Orange County's First Rancheros – Manuel Nieto and Juan Pablo Grijalva

One of the most common mistakes in California history is to speak of “Spanish land grants,” given by the King of Spain. In fact, no ranchos were granted during Spanish rule in California (1769-1821), though the governors were authorized to give concessions to a few individuals, allowing them to run stock in certain areas without transferring title. Two of these Spanish concessions took in part of what is now Orange County and their recipients were our earliest pioneer settlers.

José Manuel Perez Nieto (c 1734-1804) was born in Sinaloa and came to California as a Spanish soldier no later than 1773. He was stationed at several of the missions and presidios over the next 20 years. Nieto seems to have been an industrious man, and by the 1780s had his own herds of cattle and horses. In 1784, when Governor Pedro Fages made the first round of concessions, granting grazing land to several soldiers, and Nieto asked for his share:

“Sir: Manuel Pérez Nieto, soldier of the Royal Presidio of San Diego, before Your Worship with the greatest and due honor, appear and says: That in attention to the fact that I have my herd of horses, as well as of bovine stock at the Royal Presidio of San Diego, and because they are increasing and because I have no place to graze them, and likewise because I have no designated place, I request Your Worship’s charity that you be pleased to assign me a place situated at three leagues distance from the Mission of San Gabriel along the road to the Royal Presidio of San Carlos de Monterey named La Sanja [sic], contemplating, Sir, not to harm neither a living soul, principally the Mission of San Gabriel, nor even less the Pueblo of the Queen of the Angels. I humbly request of Your Worship’s superior government that it see fit to decide as I have requested, for if it is so, I shall receive a gift, and shall consider myself most favored….”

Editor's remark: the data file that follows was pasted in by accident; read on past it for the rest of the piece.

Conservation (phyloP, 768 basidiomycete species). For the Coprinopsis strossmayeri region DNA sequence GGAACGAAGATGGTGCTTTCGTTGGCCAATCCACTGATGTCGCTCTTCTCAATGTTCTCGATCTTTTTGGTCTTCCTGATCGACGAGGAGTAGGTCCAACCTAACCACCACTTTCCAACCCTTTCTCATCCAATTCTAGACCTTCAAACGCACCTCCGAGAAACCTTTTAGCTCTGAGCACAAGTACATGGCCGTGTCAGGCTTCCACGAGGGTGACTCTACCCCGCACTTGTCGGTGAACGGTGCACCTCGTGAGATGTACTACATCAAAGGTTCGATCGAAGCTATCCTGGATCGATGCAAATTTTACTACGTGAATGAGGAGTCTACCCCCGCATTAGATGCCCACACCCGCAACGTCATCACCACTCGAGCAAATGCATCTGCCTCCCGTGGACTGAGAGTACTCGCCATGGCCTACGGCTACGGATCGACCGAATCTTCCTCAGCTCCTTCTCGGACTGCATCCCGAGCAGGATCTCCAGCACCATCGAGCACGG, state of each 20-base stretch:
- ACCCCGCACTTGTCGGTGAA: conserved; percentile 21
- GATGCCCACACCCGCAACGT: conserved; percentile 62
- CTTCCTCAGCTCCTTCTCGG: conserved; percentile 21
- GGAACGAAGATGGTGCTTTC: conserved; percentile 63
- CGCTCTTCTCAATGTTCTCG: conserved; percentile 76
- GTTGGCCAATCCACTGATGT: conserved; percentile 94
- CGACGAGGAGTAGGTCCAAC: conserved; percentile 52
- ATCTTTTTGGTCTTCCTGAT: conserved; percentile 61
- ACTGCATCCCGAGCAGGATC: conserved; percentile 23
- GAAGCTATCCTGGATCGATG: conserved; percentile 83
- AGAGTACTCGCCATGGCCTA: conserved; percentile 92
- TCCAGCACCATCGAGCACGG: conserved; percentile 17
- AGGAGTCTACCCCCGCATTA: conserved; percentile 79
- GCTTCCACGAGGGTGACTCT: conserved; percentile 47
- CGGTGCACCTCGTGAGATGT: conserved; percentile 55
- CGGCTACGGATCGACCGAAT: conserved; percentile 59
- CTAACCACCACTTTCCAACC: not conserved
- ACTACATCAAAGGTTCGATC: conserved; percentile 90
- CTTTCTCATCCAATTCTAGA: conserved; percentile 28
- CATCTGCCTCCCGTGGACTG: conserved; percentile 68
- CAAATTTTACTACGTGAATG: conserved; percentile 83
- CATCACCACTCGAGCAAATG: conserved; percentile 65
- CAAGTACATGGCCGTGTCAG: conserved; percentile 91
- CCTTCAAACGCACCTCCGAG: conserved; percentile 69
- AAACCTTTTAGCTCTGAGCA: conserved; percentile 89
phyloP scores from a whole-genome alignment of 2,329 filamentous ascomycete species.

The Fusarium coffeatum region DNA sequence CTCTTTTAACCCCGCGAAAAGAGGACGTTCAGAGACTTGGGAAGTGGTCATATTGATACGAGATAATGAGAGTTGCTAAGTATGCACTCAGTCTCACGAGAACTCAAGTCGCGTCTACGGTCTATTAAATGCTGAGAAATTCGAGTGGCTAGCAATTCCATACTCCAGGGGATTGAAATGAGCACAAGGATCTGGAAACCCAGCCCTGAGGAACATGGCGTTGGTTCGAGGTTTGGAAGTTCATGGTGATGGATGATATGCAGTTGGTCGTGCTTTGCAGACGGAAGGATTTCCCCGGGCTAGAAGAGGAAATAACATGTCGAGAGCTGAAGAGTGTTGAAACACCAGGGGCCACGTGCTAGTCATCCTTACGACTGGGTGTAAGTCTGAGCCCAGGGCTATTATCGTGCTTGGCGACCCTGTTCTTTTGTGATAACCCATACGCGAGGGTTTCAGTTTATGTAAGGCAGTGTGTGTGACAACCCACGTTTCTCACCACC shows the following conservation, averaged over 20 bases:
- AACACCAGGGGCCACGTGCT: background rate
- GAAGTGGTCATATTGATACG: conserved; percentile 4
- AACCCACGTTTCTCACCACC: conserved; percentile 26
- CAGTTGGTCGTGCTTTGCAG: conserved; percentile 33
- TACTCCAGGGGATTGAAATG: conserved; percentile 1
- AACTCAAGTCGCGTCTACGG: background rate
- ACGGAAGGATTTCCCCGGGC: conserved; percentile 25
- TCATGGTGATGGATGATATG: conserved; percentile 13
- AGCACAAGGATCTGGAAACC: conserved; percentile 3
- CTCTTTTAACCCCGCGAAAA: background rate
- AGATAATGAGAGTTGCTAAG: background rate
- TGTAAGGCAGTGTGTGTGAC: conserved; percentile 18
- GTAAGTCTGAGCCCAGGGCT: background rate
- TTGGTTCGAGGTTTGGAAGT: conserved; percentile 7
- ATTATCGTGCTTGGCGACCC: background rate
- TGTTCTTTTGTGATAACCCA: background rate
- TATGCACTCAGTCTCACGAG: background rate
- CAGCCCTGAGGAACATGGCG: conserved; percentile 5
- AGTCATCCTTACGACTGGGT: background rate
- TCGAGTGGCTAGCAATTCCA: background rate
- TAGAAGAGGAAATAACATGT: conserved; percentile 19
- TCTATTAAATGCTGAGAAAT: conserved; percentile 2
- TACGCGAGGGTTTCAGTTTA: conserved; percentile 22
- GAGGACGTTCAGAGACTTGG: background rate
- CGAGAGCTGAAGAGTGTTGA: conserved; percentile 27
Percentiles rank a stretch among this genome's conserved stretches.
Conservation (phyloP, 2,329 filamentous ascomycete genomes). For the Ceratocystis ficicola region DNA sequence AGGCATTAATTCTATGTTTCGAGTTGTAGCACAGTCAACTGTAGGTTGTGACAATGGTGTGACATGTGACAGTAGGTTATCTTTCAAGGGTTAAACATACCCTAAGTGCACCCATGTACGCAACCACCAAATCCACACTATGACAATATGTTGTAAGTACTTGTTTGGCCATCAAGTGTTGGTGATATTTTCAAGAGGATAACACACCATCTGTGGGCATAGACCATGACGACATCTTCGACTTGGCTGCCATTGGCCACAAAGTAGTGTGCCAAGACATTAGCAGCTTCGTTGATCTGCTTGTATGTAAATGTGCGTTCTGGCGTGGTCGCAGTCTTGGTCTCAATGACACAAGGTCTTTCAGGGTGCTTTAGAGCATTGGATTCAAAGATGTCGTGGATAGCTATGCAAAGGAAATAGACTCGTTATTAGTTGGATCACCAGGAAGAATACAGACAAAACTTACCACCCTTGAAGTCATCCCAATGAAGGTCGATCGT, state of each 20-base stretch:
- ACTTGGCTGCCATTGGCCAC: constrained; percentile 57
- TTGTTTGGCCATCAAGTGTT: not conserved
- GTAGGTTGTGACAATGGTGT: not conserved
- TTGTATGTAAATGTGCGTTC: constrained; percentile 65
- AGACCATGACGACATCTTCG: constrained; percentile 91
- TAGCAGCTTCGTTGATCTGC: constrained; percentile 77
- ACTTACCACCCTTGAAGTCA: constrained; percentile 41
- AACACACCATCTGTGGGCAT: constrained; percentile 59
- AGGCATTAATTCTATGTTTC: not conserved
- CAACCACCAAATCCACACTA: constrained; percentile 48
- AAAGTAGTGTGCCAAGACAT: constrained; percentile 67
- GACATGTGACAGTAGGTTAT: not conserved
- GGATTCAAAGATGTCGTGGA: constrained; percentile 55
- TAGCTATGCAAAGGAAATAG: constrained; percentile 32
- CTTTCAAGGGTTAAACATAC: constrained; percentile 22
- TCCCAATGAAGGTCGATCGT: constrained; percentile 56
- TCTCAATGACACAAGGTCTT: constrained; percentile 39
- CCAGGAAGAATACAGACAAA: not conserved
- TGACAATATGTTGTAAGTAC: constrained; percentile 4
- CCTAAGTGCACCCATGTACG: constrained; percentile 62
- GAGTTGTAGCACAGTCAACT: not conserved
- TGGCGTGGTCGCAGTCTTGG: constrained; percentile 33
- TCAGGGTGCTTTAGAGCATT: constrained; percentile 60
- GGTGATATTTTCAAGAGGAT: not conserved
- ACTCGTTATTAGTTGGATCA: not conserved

His petition was written for him, and “not knowing how to sign,” Nieto “made the sign of the Cross” at the bottom.

On October 21, 1784, Gov. Fages replied: “I grant the petitioner the permission of having the bovine stock and horses at the place of La Sanja, or its environs; providing no harm is done to the Mission San Gabriel nor to the Pagan Indians of its environs in any manner whatsoever; and that he must have someone to watch it….”

Because there was no formal grant, the exact boundaries of Nieto’s concession are a little vague. What’s more, they changed over time. Generally speaking, Nieto’s lands were located between the Rio Hondo and the Santa Ana River, from the foothills to the sea – 300,000 acres, mas ó meno. After retiring from the military in 1795, he seems to have begun a more extensive development of his rancho. At the start of that year he already had about 400 horses and the same number of cattle. He also began farming a small part of the land around that time, growing wheat and other crops. All this interfered with the stock – and more importantly, the irrigated farmlands – of the Mission San Gabriel, which asked Fages’ successor to restrict Nieto’s holdings. Governor Borica agreed, ordering Nieto to give up any land needed by the mission. This cut off the upper end of his rancho, but still left Nieto with about 150,000 acres all the way down to the sea.

Nieto made his ranch headquarters in what is now Santa Fe Springs, about where Los Nietos Road meets the San Gabriel River. He called his rancho the Santa Gertrudis. By the time of his death in December 1804, historian Robert Glass Cleland noted that “his extensive land holdings and enormous herds of horses and ‘black cattle’ made him the wealthiest man in California.”

Nieto’s son, Juan José Nieto (born in San Diego in 1781), seems to have taken over the management of the rancho. In the 1820s (and perhaps before) he allowed the Mission San Gabriel to graze cattle at Los Cerritos, and Las Bolsas, on the lower end of the rancho in what is now Orange County.